Why You Should Go On A Solo Road Trip
This is the first of a two-part series about solo road trips by Tammie. Read part two here: 13 Tips on Planning Your Solo Road Trip.
In the United States, we’re a nation teetering on social burn-out. The multitude of devices designed to bind us together like links in a chain has made it difficult to go to the bathroom and be alone. Articles on efficiency are prolific: how to cut a minute off some task, make your morning shower more efficient, and speed up this or that. And yet I know more discontented people than ever. When the pundits start messing with your morning shower, who wouldn’t be unhappy? It all begs the point, if being continually connected to a large group of people and having your life maximized for efficiency can’t deliver happiness, what’s missing? Some solo time, my friends.
Ester Schaler Buchholz, PhD, an outspoken advocate for solitude, in her 1997 book The Call of Solitude writes: “We live in a society that worships independence yet deeply fears alienation. The earth’s population has doubled since the 1950s and in cities across the world, urban crowding and the new global economy have revolutionized social relationships. Cellular phones now extend the domain of the workplace into every part of our lives; religion no longer provides a place for quiet retreat but instead offers “megachurches” of social and secular amusement; and climbers on top of Mt. McKinley whip out hand–held radios to call home. We are heading toward a time when, according to the New York Times,” portable phones, pagers, and data transmission devices of every sort will keep us terminally in touch.” Yet in another more profound way, we are terminally out of touch. The need for genuine and constructive aloneness has gotten utterly lost, and in the process, so have we.”
Friends can face down a room of professionals in a board room, or the crush of orders coming in for burgers and fries at high noon, but they can’t face the prospect of being alone
Solo road trips (SRT) strike fear in the heart of many. Either the brain conjures up “solitary confinement” and goes downhill from there or the thought of a road trip disgorges memories of the family sedan and their Dad’s mission to see America at 55 mph. But it’s not about getting away, it’s about going somewhere….with yourself. I read an article on solo travel that recommended spending some time on a psychological sofa before heading out on a solo road trip. I beg to differ. The trip IS the psychological sofa. And there’s no astronomical hourly billing attached. It’s liberating, empowering, rejuvenating. Yet as good as that sounds, most people have NEVER taken one. Friends can face down a room of professionals in a board room, or the crush of orders coming in for burgers and fries at high noon, but they can’t face the prospect of being alone.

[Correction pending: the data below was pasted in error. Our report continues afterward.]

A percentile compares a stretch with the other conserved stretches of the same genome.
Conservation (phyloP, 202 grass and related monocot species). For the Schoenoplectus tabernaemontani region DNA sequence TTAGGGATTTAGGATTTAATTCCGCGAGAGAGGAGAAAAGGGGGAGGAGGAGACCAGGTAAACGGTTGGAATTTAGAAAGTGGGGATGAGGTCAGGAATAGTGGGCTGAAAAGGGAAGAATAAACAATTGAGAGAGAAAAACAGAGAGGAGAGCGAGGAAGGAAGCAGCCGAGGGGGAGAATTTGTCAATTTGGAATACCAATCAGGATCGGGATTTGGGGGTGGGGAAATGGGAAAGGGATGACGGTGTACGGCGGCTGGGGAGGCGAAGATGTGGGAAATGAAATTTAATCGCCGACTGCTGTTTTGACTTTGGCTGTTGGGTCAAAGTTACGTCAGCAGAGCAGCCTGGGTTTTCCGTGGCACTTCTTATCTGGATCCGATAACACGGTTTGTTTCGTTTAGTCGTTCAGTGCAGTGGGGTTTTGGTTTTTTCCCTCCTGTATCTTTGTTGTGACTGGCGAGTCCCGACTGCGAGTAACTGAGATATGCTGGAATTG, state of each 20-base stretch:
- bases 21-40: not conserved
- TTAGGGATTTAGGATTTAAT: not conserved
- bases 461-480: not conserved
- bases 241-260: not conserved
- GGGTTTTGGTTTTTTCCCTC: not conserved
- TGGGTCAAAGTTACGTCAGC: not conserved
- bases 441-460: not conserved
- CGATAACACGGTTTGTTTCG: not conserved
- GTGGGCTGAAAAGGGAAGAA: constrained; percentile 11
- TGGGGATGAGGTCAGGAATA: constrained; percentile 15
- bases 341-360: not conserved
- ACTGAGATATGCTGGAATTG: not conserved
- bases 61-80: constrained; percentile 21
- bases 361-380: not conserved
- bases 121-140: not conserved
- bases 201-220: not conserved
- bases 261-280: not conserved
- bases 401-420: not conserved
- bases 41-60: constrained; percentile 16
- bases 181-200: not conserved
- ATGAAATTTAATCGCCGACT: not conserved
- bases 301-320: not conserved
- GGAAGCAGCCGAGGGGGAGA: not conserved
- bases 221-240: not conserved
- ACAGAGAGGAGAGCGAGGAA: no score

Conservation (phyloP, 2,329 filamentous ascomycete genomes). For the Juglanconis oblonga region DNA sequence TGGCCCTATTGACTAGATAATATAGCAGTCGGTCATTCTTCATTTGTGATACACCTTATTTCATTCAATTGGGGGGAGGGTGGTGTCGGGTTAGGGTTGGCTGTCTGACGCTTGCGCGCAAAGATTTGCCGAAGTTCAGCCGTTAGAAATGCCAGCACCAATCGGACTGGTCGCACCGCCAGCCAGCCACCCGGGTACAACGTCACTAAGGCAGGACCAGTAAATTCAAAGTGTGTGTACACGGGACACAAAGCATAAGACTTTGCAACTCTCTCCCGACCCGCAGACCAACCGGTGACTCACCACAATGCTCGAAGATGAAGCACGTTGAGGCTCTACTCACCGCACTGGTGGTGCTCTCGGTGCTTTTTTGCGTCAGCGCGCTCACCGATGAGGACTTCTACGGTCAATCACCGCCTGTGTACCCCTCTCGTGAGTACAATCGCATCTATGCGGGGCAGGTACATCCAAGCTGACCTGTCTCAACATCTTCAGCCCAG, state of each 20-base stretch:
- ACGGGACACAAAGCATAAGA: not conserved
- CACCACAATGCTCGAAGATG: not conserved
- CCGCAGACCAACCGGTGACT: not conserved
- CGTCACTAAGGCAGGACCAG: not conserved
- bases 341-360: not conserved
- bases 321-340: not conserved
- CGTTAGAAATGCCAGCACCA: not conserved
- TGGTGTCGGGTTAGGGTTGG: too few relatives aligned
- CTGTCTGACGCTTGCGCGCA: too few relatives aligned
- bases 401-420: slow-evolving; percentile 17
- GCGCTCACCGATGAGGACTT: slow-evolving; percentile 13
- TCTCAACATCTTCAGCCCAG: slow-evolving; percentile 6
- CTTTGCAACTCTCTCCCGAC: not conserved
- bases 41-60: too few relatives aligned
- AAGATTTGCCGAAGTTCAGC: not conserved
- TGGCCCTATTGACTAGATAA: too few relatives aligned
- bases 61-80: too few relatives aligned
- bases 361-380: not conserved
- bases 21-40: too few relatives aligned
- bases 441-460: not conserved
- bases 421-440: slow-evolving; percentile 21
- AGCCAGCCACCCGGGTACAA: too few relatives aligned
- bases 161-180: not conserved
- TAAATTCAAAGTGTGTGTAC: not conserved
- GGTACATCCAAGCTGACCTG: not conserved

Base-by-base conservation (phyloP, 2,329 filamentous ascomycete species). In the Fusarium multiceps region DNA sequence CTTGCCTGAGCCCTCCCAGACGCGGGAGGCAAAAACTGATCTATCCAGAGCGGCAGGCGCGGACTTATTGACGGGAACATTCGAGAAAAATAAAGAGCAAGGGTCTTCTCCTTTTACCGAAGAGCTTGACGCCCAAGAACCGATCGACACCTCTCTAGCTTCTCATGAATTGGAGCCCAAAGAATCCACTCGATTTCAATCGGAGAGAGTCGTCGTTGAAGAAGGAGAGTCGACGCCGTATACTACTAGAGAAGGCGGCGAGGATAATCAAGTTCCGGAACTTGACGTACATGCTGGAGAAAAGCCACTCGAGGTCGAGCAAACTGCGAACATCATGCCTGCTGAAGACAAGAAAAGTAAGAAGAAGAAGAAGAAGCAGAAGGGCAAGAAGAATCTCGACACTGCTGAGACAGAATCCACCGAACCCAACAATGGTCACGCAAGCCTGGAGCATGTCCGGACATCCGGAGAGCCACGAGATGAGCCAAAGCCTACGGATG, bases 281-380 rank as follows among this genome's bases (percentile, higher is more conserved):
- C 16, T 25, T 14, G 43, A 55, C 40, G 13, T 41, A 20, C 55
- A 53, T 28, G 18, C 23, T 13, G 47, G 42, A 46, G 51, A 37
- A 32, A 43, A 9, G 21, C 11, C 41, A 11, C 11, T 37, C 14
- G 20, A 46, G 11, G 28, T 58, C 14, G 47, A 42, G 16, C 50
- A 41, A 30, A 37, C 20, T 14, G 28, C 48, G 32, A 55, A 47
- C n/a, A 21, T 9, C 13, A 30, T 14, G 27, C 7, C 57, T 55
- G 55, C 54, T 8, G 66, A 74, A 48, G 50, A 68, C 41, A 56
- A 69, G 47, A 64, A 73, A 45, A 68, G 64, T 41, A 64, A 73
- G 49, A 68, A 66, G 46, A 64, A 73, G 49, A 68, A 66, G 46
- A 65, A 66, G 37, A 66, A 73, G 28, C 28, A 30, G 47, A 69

Let’s debunk a myth right off the bat about solo travel. There are those who believe the only experiences that really matter are those you share with someone else. Pifel! That’s my mother’s favorite exclamatory word and provides a more politically correct substitute for my favorite words: bullshit, crap, crapola, and whatacrock. If you asked these people in a question format “do you believe the only experiences that really matter are….” they would likely say “no.” But my SRTs have become a curiosity, and with that I’ve become a curiosity. So I hear feedback about them and I can tell you a lot of it is negative and without any ability to relate. Why? Because deep down they believe the myth and they can’t relate to those of us who don’t. My husband’s family is so unable to relate to my road trips without him, they can’t even talk about them. Upon my return last fall from 9 days on the open road, a best friend called and said “Okay, it’s just not right you wanting to have all that fun to yourself, and I demand to go with you on the next one.” Judy. Then it wouldn’t be a SOLO road trip. The concept is beyond her; fun should be shared.
To push you over the edge, here’s my list of reasons to make at least one SRT in your life. And really, it should be at least an overnighter.
- You can disconnect every connectivity device you own.
- Planning can be thrown out the door; no agenda required.
- There’s no one to care when you eat, what you eat, or if you eat.
- You can turn around 500 times to photograph something you caught a glimpse of at 70 mph.
- You don’t have to ask or care if someone else is having a good time, what they want to see next, is the temperature comfortable for them, do they need a restroom stop, what music they prefer, does your driving scare them, do they care if you go 10 miles down a dirt road looking for that ghost town you heard about once when you were a kid.
- It’s your choice of music and volume.
- It’s your choice of lodging and check in-out time.
- Getting lost becomes meaningless.
- No one cares if you don’t shower that day, or brush your teeth.